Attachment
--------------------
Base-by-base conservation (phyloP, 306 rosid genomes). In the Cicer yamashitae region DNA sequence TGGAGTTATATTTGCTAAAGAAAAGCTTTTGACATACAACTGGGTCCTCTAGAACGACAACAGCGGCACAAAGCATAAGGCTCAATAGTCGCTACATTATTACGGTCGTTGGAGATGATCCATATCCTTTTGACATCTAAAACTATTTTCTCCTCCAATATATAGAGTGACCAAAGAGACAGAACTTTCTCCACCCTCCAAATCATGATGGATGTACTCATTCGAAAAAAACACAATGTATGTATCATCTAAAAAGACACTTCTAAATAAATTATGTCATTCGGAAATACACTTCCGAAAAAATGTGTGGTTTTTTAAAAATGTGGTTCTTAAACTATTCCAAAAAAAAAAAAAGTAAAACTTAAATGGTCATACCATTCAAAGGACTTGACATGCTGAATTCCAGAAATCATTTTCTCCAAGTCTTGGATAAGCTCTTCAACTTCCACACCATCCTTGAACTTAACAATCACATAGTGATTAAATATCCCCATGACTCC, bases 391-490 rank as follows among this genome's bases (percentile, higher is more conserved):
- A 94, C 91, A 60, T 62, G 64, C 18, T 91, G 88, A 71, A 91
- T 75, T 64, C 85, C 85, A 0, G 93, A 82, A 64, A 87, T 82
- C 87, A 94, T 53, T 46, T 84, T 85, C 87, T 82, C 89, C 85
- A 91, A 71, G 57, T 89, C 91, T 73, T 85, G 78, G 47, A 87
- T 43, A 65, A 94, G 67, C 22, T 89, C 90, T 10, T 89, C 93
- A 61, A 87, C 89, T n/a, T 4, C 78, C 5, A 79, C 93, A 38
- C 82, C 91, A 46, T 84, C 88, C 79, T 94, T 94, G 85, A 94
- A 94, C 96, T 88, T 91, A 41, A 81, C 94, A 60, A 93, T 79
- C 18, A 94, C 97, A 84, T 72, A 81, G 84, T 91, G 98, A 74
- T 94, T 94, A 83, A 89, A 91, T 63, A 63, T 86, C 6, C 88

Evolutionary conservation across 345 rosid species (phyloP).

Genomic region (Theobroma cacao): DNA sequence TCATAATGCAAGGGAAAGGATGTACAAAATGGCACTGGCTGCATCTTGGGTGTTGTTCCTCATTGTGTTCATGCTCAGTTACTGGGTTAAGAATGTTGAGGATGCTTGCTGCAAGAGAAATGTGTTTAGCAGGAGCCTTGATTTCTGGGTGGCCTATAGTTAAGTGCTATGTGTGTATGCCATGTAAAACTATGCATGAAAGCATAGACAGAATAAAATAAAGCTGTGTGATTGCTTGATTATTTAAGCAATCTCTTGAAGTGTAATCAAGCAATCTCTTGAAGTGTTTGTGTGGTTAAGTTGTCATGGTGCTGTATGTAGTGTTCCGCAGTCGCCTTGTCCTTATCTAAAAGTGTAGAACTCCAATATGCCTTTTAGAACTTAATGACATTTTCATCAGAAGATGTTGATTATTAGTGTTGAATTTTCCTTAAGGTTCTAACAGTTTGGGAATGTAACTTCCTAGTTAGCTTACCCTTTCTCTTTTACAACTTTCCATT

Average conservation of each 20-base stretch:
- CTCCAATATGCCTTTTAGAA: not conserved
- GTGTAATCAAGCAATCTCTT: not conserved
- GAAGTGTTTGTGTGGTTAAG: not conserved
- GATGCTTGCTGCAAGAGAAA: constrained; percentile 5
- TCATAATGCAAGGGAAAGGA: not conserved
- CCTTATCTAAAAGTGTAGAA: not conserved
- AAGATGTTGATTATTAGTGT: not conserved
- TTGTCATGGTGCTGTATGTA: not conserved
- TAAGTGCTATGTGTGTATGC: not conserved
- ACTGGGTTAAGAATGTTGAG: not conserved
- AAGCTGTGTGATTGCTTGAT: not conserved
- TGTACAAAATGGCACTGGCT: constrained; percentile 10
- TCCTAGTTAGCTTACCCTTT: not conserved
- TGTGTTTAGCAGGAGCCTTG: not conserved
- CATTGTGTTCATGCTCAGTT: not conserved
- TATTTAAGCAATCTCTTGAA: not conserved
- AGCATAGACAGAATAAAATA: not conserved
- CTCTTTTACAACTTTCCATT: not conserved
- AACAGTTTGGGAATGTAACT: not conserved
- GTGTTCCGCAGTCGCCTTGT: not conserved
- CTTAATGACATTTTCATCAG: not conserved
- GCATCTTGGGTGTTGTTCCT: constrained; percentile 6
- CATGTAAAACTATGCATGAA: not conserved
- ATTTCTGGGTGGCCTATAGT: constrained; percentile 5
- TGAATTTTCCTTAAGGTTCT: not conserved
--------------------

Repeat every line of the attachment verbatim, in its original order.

Base-by-base conservation (phyloP, 306 rosid genomes). In the Cicer yamashitae region DNA sequence TGGAGTTATATTTGCTAAAGAAAAGCTTTTGACATACAACTGGGTCCTCTAGAACGACAACAGCGGCACAAAGCATAAGGCTCAATAGTCGCTACATTATTACGGTCGTTGGAGATGATCCATATCCTTTTGACATCTAAAACTATTTTCTCCTCCAATATATAGAGTGACCAAAGAGACAGAACTTTCTCCACCCTCCAAATCATGATGGATGTACTCATTCGAAAAAAACACAATGTATGTATCATCTAAAAAGACACTTCTAAATAAATTATGTCATTCGGAAATACACTTCCGAAAAAATGTGTGGTTTTTTAAAAATGTGGTTCTTAAACTATTCCAAAAAAAAAAAAAGTAAAACTTAAATGGTCATACCATTCAAAGGACTTGACATGCTGAATTCCAGAAATCATTTTCTCCAAGTCTTGGATAAGCTCTTCAACTTCCACACCATCCTTGAACTTAACAATCACATAGTGATTAAATATCCCCATGACTCC, bases 391-490 rank as follows among this genome's bases (percentile, higher is more conserved):
- A 94, C 91, A 60, T 62, G 64, C 18, T 91, G 88, A 71, A 91
- T 75, T 64, C 85, C 85, A 0, G 93, A 82, A 64, A 87, T 82
- C 87, A 94, T 53, T 46, T 84, T 85, C 87, T 82, C 89, C 85
- A 91, A 71, G 57, T 89, C 91, T 73, T 85, G 78, G 47, A 87
- T 43, A 65, A 94, G 67, C 22, T 89, C 90, T 10, T 89, C 93
- A 61, A 87, C 89, T n/a, T 4, C 78, C 5, A 79, C 93, A 38
- C 82, C 91, A 46, T 84, C 88, C 79, T 94, T 94, G 85, A 94
- A 94, C 96, T 88, T 91, A 41, A 81, C 94, A 60, A 93, T 79
- C 18, A 94, C 97, A 84, T 72, A 81, G 84, T 91, G 98, A 74
- T 94, T 94, A 83, A 89, A 91, T 63, A 63, T 86, C 6, C 88

Evolutionary conservation across 345 rosid species (phyloP).

Genomic region (Theobroma cacao): DNA sequence TCATAATGCAAGGGAAAGGATGTACAAAATGGCACTGGCTGCATCTTGGGTGTTGTTCCTCATTGTGTTCATGCTCAGTTACTGGGTTAAGAATGTTGAGGATGCTTGCTGCAAGAGAAATGTGTTTAGCAGGAGCCTTGATTTCTGGGTGGCCTATAGTTAAGTGCTATGTGTGTATGCCATGTAAAACTATGCATGAAAGCATAGACAGAATAAAATAAAGCTGTGTGATTGCTTGATTATTTAAGCAATCTCTTGAAGTGTAATCAAGCAATCTCTTGAAGTGTTTGTGTGGTTAAGTTGTCATGGTGCTGTATGTAGTGTTCCGCAGTCGCCTTGTCCTTATCTAAAAGTGTAGAACTCCAATATGCCTTTTAGAACTTAATGACATTTTCATCAGAAGATGTTGATTATTAGTGTTGAATTTTCCTTAAGGTTCTAACAGTTTGGGAATGTAACTTCCTAGTTAGCTTACCCTTTCTCTTTTACAACTTTCCATT

Average conservation of each 20-base stretch:
- CTCCAATATGCCTTTTAGAA: not conserved
- GTGTAATCAAGCAATCTCTT: not conserved
- GAAGTGTTTGTGTGGTTAAG: not conserved
- GATGCTTGCTGCAAGAGAAA: constrained; percentile 5
- TCATAATGCAAGGGAAAGGA: not conserved
- CCTTATCTAAAAGTGTAGAA: not conserved
- AAGATGTTGATTATTAGTGT: not conserved
- TTGTCATGGTGCTGTATGTA: not conserved
- TAAGTGCTATGTGTGTATGC: not conserved
- ACTGGGTTAAGAATGTTGAG: not conserved
- AAGCTGTGTGATTGCTTGAT: not conserved
- TGTACAAAATGGCACTGGCT: constrained; percentile 10
- TCCTAGTTAGCTTACCCTTT: not conserved
- TGTGTTTAGCAGGAGCCTTG: not conserved
- CATTGTGTTCATGCTCAGTT: not conserved
- TATTTAAGCAATCTCTTGAA: not conserved
- AGCATAGACAGAATAAAATA: not conserved
- CTCTTTTACAACTTTCCATT: not conserved
- AACAGTTTGGGAATGTAACT: not conserved
- GTGTTCCGCAGTCGCCTTGT: not conserved
- CTTAATGACATTTTCATCAG: not conserved
- GCATCTTGGGTGTTGTTCCT: constrained; percentile 6
- CATGTAAAACTATGCATGAA: not conserved
- ATTTCTGGGTGGCCTATAGT: constrained; percentile 5
- TGAATTTTCCTTAAGGTTCT: not conserved